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Volume 7 no 3

It’s a Blissful Life …Encounters of Buddhism in life by Jen Chen Buddhism practitioners
Lemon tree
The fear of being taken advantage of should one be too kind or compassionate often deter people from doing what they already know are good deeds. If kindness or compassion is not demonstrated through deeds, then how does one call them as such? The article Lemon Tree elaborates. The Joy of Living illustrates that the freedom of the mind from stress and anxiety, and the true joy of living stem from a virtuous mental culture and not from external means. Practising what the Buddha taught, of course, can attain the ultimate freedom of the mind.
 
In the small garden that I am fortunate to have, I have planted as many tropical fruit trees as space allow. I thought it is a good idea for my children to have a taste of the environment that I enjoyed so much in my own childhood – the greenery and the birds. We have a small variety of fruit trees such as rambutan, durian, papaya, guava and soursop, and a variety of tropical flowers.

One day, I decided to plant a lemon tree and as it turned out, it was to be planted by the side of the pavement just outside the gate. My neighbour from across the road who saw what I was doing did not think it was a good idea because in time to come, the fruits will be free for others to pick. I had thought of that too, but I did not tell her that that was exactly what I did with my neighbour’s lemons when I was a boy. And it was the thought of the refreshing lemonade squeezed from those lemons that I decided to add a lemon tree to my little orchard.

Some time later, while I was picking a bedside story for my children I came across this story:

Once, there were two brothers. One was a farmer and the other who lived in the town, was an avid gardener. In his garden he had planted neat rows of apple and orange trees which bore juicy fruits. One day the farmer visited his brother in town and was impressed with his brother’s fruit trees. His brother promised him his best apple tree so that he and his children could have apples of their own. Soon after, he arranged for it to be dug up and transported it to his farmer brother.

The farmer was very happy, but he was in a fix as to where it should be planted. He thought of a particular location in his farmland where the ground was fertile and would be most suitable for the apple tree. But, it was not sheltered from the wind and he was concerned that the fruits might be blown off before they were due for picking. Next, he thought of planting it by the side of the footpath that led to the stream. Not a good idea, he thought. The passer-bys would help themselves to the apples. The front of his house is not bad either, but he was worried of his children helping themselves to the fruits. Finally, he found a safe place - behind the barn and out of sight of the children and other would-be pilferers.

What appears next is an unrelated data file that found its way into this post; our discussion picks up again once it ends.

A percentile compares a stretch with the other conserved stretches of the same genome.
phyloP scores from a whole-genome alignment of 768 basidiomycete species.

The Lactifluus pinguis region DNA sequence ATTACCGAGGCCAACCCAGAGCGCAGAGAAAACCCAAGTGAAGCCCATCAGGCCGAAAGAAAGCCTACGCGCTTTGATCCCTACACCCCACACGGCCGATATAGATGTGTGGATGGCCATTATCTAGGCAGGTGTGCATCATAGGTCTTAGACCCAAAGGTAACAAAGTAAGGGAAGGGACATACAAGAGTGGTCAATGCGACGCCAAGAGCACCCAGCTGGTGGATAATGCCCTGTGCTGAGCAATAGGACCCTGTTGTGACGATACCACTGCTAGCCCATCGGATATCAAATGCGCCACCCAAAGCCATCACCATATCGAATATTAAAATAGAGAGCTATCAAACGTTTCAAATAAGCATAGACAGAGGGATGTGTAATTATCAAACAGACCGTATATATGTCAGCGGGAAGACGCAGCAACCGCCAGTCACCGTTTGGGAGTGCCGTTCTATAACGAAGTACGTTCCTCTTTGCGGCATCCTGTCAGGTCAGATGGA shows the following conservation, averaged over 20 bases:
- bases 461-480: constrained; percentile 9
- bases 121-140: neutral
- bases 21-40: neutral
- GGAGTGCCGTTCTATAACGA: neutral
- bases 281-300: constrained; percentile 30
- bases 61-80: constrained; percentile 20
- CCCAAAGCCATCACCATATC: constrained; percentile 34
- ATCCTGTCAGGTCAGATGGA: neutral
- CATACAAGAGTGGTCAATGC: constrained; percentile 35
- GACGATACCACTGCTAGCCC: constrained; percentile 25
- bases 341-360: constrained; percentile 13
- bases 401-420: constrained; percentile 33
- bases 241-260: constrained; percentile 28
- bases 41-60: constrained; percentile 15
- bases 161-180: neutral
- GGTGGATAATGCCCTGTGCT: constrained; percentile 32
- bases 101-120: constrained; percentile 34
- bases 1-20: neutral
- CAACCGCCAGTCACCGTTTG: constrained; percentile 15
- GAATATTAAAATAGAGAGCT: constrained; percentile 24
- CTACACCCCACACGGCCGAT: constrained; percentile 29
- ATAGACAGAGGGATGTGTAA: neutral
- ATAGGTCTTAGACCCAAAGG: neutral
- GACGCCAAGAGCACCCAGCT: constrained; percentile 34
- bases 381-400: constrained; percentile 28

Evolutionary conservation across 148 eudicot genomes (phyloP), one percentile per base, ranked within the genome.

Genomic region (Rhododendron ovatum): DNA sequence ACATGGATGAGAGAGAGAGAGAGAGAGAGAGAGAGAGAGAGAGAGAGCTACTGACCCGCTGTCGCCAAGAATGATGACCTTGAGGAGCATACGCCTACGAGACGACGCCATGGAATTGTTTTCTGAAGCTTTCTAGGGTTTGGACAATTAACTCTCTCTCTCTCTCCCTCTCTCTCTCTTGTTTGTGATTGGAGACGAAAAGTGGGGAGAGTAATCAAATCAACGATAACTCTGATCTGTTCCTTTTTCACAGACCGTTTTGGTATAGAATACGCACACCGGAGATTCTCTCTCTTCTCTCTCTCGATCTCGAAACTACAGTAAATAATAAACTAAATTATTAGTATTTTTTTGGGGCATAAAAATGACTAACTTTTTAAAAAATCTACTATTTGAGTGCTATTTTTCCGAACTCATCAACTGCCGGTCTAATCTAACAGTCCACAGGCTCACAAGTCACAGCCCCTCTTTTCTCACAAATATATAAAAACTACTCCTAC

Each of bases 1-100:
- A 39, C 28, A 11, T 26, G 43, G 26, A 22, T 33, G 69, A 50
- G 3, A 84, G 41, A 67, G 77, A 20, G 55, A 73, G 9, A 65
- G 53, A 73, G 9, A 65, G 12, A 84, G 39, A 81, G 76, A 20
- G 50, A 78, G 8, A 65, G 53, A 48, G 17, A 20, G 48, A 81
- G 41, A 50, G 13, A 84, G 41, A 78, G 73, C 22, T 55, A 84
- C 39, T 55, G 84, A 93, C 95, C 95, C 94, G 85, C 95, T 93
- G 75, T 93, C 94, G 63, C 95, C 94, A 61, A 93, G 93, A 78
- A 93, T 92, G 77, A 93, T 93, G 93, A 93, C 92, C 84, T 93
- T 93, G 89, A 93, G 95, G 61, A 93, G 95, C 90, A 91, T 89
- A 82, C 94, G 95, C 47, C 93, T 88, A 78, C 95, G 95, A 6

It did not bear any fruit in the first year, and when the third year came and went, and still there were no apples, he thought he had been duped. He confronted his brother who promised to investigate. When he saw that it was planted behind the barn, he was not surprised what had happened. It was in the shadow of the barn most of the day and the wind was too cold. It would be a wonder if it fruits at all!

As my neighbour and the story would attest, the fear of losing out, of being taken advantage of, must have troubled people since the beginning of time. Sometimes to the extent that people restrain their kindness because “people will take advantage of us if we are too kind”. I wonder if true kindness can really be restrained. Ironically, like the farmer in the story, it is through such restraints that people lose out and not by their kindness, compassion or generosity. I don’t think that particular neighbour of my childhood days was worried about people picking his lemons, for it was planted next to a footpath which folks used all the time. As far as my memory serves me, there was always an abundance of lemons on the tree.

Kindness, compassion and generosity are cornerstones of Buddhism. All people have them, but they serve no purpose if we are stingy with them. That they have tangible returns is not an end in itself. The real returns are intangible, such as unfolding our wisdom, enlightenment and liberation
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Copyright 2002.Jen Chen Buddhism Centre